prince on stage

The Prince Purple Rain Personalisation Paradox

Last week I had the opportunity to present with Acquia partner ORM in London at an event called Personalisation in a Digital World. I co-presented at the event with ORM’s Leona Bell. She’s the head of Data & Analytics and helps support ORM clients with their growing data and optimisation needs. 

Leona and I talked about our recommended Crawl Walk Run 👶 🚶‍♂️🏃🏾‍♀️ approach to personalisation. There are lots of ways to get started with personalisation that don’t require an army of data scientists and petabytes of customer data. 

 

During the Q&A session at the event, we realized that there's a first step we missed. Most organizations aren’t even ready to crawl yet. They need to first wake up to the reality that personalisation isn’t just a “nice to have”; it's a mandate. Gartner says that over 80% of marketing leaders expect to be competing mostly or completely on the basis of customer experience. And personalisation is perhaps the best way to create the kinds of memorable breakthrough experiences that consumers demand.

But here we are, more than 25 years since the release of the first web browser and the birth of the consumer internet, and we're still stuck in the Stone Age of web personalisation. Email marketers are a little further along, but even they haven’t evolved much beyond that crawl phase of personalisation: Hello {user.FirstName}.

In real life, every interaction we have with someone is personal. It’s what makes us human. We speak to people using their names. We remember what we learn about people over time. We read and process body language to understand the context. But if we’re being honest we’re pretty terrible at applying this same thoughtfulness to digital interactions. Even though we technically know a lot about our users and have more data than ever, most digital experiences are still the equivalent of screaming “hey you!” to your close friends. 

And personalization doesn’t have to be hard. Really. Humans personalise conversations by asking questions. For example, “What’s your name?” “Where do you live?” “Do you have kids?” “What’s your favorite food?” 

To demonstrate this idea, during the presentation with ORM I asked Leona to tell me her favorite artist and song. Her answer: Prince’s Purple Rain. Excellent choice! Asking Leona this one simple question gave us the basis to have a far more personal conversation. I now know that Leona has excellent taste in music. I watched her eyes light up talking about Prince, and we immediately found common ground. As an aspiring guitarist, Prince was one of the very best guitarists in history and massively underrated.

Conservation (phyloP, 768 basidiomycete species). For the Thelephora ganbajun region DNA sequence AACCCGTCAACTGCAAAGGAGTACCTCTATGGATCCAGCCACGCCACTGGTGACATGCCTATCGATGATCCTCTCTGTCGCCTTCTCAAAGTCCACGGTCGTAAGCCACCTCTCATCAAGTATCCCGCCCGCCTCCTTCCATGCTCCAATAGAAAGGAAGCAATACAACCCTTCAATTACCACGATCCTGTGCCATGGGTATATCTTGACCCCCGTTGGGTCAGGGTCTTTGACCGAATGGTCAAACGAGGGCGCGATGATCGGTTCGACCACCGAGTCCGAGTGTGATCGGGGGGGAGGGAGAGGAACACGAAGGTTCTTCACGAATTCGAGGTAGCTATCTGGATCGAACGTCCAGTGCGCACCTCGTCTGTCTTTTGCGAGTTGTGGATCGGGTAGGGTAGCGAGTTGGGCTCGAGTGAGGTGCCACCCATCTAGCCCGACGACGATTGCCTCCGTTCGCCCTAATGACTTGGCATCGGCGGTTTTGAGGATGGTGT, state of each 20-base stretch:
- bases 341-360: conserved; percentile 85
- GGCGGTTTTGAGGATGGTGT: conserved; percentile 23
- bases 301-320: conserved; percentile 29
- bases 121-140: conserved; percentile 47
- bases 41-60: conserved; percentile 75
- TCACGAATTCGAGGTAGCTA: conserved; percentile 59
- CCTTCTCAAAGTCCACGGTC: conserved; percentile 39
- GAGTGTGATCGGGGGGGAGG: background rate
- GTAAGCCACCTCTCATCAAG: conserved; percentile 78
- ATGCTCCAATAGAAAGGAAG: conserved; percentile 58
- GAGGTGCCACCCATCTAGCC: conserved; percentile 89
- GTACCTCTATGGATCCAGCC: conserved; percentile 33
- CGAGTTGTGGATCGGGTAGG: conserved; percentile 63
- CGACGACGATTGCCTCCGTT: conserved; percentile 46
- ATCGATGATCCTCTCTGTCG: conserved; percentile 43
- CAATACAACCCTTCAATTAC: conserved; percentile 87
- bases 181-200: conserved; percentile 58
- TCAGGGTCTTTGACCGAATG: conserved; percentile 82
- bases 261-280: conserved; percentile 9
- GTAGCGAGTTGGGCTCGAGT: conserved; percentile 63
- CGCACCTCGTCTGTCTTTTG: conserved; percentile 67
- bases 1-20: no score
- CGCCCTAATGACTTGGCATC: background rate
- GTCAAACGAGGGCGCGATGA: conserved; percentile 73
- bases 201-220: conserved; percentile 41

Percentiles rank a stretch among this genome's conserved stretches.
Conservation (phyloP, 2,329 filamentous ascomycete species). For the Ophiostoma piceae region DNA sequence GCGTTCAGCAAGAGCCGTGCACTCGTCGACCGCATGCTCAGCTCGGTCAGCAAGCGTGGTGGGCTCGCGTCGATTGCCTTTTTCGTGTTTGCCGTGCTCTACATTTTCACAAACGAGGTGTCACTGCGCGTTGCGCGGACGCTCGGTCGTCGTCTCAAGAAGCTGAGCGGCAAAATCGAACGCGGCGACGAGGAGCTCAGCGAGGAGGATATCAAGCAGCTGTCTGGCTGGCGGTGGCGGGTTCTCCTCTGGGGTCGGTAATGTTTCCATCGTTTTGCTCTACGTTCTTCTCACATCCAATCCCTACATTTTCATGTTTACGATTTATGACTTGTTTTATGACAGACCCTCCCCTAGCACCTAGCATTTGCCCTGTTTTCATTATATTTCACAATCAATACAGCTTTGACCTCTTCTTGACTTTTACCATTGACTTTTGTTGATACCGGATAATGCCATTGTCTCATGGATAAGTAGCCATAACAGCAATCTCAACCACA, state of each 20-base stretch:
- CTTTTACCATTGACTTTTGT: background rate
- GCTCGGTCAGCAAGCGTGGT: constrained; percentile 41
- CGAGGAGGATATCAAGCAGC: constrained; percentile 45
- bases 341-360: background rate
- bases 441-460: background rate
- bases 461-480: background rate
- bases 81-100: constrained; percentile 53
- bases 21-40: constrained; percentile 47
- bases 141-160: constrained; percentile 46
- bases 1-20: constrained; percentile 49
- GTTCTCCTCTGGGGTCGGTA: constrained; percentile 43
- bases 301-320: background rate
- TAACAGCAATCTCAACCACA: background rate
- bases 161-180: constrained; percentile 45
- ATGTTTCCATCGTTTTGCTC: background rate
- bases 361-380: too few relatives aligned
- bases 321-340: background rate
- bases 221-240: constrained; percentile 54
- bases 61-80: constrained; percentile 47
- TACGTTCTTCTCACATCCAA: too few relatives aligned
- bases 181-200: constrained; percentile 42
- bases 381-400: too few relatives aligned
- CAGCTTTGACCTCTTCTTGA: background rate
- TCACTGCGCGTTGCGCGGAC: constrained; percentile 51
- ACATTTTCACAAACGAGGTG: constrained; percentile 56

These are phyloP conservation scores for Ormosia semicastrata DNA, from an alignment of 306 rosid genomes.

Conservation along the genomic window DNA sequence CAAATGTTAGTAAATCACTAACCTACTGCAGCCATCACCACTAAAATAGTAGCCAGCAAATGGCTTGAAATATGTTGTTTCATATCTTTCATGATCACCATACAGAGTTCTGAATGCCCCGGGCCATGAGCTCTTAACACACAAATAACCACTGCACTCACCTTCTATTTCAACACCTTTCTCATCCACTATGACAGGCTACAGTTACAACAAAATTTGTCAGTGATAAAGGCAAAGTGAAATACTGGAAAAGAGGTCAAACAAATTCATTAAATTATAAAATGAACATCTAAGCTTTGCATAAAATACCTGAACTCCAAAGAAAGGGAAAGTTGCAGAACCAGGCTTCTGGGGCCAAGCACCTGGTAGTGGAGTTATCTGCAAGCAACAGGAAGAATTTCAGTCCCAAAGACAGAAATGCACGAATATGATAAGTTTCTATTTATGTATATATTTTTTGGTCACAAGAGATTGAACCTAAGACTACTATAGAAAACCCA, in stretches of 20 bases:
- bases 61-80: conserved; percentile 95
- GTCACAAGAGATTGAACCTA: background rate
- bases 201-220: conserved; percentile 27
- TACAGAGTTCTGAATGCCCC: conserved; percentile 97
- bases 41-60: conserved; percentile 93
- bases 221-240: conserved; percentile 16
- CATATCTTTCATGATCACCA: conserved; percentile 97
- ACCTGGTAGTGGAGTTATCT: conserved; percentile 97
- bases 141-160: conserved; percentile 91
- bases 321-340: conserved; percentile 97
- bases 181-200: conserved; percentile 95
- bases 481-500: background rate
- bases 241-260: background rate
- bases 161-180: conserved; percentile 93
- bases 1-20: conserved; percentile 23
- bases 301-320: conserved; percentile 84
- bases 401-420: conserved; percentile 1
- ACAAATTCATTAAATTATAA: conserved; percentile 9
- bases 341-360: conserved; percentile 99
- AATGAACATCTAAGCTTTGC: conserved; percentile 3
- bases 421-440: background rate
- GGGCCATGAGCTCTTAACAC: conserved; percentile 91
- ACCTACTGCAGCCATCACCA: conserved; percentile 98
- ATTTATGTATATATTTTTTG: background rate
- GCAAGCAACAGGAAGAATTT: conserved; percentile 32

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Personalisation comes so easy in the real world, yet we continue to bury our heads in the sand and pretend that bringing humanity into digital just isn’t possible or is too hard. But is it? Take Spotify. When you first onboard, Spotify asks you to pick a few of your favorite artists. 

This lets Spotify immediately show artist content that you’ll be interested in to get users engaged with the service. Over time as you play more music, they use everything they learn about your musical tastes to create personalised playlists, including the amazing Discover Weekly mix. 

Spotify is obviously in the Run phase of the personalisation life cycle diagram above and they do have a massive team of data scientists building machine-learning models to deliver personalised playlists. But by starting with one simple question they were able to deliver tremendous value to their users. That’s exactly how we’d do it in the real world. 

That’s why I called this post The Prince Purple Rain Personalisation Paradox. For personalisation to be personal we need to act more like we do in real life. Imagine if instead of asking Leona to tell me her favorite artist, I just kept throwing out a bunch of random artists until I got lucky. That’s basically how we approach web personalisation today. We make a bunch of guesses about what we think the user should see instead of, you know, just asking the question we want to be answered. Asking a couple of simple questions gives us the context to deepen our digital relationship over time, letting us naturally evolve along the Crawl Walk Run personalisation journey. 

And with products like Acquia Lift, implementing a website personalisation strategy is easier than ever before.

Tom Wentworth

SVP Product Marketing Acquia